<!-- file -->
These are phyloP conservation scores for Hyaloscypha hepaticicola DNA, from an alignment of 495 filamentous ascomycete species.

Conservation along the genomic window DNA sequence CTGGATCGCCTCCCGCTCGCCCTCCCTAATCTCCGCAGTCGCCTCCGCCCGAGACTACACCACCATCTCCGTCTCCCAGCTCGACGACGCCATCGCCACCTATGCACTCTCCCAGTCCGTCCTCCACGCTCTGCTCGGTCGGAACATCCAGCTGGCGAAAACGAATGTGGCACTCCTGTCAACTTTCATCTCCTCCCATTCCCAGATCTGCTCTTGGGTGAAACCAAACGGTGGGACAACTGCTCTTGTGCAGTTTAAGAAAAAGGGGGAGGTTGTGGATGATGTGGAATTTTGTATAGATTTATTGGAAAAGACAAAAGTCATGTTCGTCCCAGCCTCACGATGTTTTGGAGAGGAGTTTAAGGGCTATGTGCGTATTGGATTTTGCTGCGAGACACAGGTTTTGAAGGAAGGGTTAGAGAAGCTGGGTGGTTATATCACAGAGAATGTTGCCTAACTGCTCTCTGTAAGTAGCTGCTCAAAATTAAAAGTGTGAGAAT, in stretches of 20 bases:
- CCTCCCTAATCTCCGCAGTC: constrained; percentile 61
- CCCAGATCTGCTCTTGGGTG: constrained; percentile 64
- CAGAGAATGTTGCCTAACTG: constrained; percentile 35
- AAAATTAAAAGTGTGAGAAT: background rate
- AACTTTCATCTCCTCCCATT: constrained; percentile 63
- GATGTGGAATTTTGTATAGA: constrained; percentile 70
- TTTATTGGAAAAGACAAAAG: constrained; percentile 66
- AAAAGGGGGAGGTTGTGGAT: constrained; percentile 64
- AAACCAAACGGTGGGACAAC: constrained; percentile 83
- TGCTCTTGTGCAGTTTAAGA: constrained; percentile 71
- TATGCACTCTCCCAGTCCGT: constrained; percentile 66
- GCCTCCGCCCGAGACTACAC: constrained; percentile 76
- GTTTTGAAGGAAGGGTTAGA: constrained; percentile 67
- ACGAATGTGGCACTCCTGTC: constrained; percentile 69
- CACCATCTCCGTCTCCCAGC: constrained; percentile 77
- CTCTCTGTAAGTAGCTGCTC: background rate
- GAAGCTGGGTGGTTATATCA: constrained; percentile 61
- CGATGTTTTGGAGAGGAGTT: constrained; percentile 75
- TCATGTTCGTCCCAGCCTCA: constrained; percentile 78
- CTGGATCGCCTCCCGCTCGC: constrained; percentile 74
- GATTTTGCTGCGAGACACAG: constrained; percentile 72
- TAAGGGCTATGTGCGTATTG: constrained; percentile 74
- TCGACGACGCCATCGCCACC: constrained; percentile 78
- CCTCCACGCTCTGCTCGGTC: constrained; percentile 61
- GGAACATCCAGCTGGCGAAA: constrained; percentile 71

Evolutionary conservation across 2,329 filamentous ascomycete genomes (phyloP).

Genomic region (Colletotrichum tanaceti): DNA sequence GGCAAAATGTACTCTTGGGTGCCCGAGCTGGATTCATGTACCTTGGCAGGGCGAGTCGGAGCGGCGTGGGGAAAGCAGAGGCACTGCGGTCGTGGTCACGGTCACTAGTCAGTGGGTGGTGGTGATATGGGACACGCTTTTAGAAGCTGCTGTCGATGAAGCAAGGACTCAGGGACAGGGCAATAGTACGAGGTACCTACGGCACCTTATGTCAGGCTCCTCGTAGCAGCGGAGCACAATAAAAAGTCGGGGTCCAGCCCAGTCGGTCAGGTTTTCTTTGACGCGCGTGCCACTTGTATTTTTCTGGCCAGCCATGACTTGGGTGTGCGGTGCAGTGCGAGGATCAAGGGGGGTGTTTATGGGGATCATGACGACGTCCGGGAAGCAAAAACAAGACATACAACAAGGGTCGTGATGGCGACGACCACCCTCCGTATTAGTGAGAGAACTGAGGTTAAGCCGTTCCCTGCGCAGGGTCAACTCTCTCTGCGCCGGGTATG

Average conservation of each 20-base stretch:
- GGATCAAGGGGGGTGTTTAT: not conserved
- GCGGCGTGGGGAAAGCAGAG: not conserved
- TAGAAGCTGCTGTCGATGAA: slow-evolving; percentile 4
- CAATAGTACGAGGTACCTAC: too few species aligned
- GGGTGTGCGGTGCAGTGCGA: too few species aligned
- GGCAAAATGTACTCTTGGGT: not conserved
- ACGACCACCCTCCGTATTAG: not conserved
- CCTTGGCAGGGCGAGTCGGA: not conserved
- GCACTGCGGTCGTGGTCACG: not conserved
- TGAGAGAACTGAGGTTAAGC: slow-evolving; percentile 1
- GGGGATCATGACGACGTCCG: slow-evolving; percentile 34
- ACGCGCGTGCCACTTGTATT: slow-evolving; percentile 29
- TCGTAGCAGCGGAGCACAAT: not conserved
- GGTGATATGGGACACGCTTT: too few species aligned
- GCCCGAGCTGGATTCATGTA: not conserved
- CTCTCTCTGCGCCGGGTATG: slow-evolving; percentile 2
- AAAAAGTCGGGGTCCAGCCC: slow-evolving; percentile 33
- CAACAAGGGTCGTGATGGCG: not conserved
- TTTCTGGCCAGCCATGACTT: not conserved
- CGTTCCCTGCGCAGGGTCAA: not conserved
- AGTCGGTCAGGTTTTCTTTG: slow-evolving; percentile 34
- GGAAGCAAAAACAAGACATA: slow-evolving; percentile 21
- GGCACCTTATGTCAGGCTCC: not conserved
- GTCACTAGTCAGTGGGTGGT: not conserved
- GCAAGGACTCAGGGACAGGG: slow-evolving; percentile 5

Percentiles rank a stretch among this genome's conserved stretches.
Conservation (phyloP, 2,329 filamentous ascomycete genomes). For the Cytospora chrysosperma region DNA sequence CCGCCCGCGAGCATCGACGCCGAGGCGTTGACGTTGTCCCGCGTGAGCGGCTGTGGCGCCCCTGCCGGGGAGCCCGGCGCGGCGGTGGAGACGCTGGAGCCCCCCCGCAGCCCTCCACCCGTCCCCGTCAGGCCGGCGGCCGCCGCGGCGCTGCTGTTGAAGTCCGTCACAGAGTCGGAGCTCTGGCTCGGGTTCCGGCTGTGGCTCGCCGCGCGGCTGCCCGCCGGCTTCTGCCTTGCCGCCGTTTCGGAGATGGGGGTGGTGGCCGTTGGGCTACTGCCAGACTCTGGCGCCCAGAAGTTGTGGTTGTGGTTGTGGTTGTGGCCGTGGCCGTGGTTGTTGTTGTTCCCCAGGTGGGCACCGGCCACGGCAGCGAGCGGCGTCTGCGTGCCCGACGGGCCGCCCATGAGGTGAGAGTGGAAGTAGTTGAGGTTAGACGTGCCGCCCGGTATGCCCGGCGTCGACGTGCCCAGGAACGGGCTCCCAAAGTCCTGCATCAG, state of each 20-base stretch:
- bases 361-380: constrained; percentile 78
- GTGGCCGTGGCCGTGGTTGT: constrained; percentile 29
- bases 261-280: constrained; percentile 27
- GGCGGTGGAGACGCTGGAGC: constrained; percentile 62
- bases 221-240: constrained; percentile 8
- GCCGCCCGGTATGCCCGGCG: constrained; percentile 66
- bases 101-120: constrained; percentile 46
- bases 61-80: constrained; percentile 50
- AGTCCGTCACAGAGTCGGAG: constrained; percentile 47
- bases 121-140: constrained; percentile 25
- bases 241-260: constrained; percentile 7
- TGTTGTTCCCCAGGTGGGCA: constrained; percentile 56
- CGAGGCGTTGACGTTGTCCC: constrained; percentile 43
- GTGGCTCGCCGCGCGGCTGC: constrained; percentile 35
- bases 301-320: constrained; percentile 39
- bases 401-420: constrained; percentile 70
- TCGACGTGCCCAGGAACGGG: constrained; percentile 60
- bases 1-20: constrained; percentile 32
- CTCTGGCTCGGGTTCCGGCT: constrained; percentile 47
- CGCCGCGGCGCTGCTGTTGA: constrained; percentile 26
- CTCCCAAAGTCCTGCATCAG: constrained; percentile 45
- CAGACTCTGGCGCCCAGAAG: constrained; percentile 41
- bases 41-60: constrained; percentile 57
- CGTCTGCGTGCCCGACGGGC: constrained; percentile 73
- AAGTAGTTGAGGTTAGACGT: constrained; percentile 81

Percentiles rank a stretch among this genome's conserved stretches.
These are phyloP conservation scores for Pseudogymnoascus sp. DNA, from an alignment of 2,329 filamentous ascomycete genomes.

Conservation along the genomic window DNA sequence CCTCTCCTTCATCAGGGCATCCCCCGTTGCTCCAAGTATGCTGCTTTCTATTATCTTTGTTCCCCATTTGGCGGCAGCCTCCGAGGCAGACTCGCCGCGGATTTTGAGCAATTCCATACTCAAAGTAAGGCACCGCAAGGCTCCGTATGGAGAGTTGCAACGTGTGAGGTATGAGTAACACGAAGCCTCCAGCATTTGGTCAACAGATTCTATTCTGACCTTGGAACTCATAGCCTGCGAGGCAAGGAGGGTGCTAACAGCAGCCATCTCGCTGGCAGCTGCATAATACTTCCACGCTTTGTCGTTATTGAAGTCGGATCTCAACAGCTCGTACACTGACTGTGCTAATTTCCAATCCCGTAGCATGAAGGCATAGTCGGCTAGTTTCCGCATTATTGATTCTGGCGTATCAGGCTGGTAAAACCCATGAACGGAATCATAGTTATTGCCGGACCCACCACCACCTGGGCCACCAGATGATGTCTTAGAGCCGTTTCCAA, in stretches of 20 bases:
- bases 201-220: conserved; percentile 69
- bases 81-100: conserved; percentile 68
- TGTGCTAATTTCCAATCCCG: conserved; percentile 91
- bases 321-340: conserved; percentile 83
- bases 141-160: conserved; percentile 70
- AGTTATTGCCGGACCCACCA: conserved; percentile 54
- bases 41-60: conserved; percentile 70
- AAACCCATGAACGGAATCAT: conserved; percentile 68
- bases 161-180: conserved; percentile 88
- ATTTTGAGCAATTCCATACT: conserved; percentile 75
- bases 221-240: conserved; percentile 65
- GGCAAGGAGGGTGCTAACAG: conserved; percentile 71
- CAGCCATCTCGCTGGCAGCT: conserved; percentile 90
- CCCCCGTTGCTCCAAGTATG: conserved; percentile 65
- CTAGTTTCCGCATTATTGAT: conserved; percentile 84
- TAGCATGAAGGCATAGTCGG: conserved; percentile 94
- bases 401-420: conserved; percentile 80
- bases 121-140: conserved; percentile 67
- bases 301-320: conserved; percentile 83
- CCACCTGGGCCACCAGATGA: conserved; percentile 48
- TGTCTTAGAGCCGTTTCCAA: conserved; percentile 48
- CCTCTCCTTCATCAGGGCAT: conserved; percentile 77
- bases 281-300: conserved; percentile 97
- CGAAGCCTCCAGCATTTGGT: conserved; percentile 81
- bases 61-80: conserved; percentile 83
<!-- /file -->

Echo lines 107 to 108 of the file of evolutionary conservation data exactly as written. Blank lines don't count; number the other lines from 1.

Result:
- CCTCTCCTTCATCAGGGCAT: conserved; percentile 77
- bases 281-300: conserved; percentile 97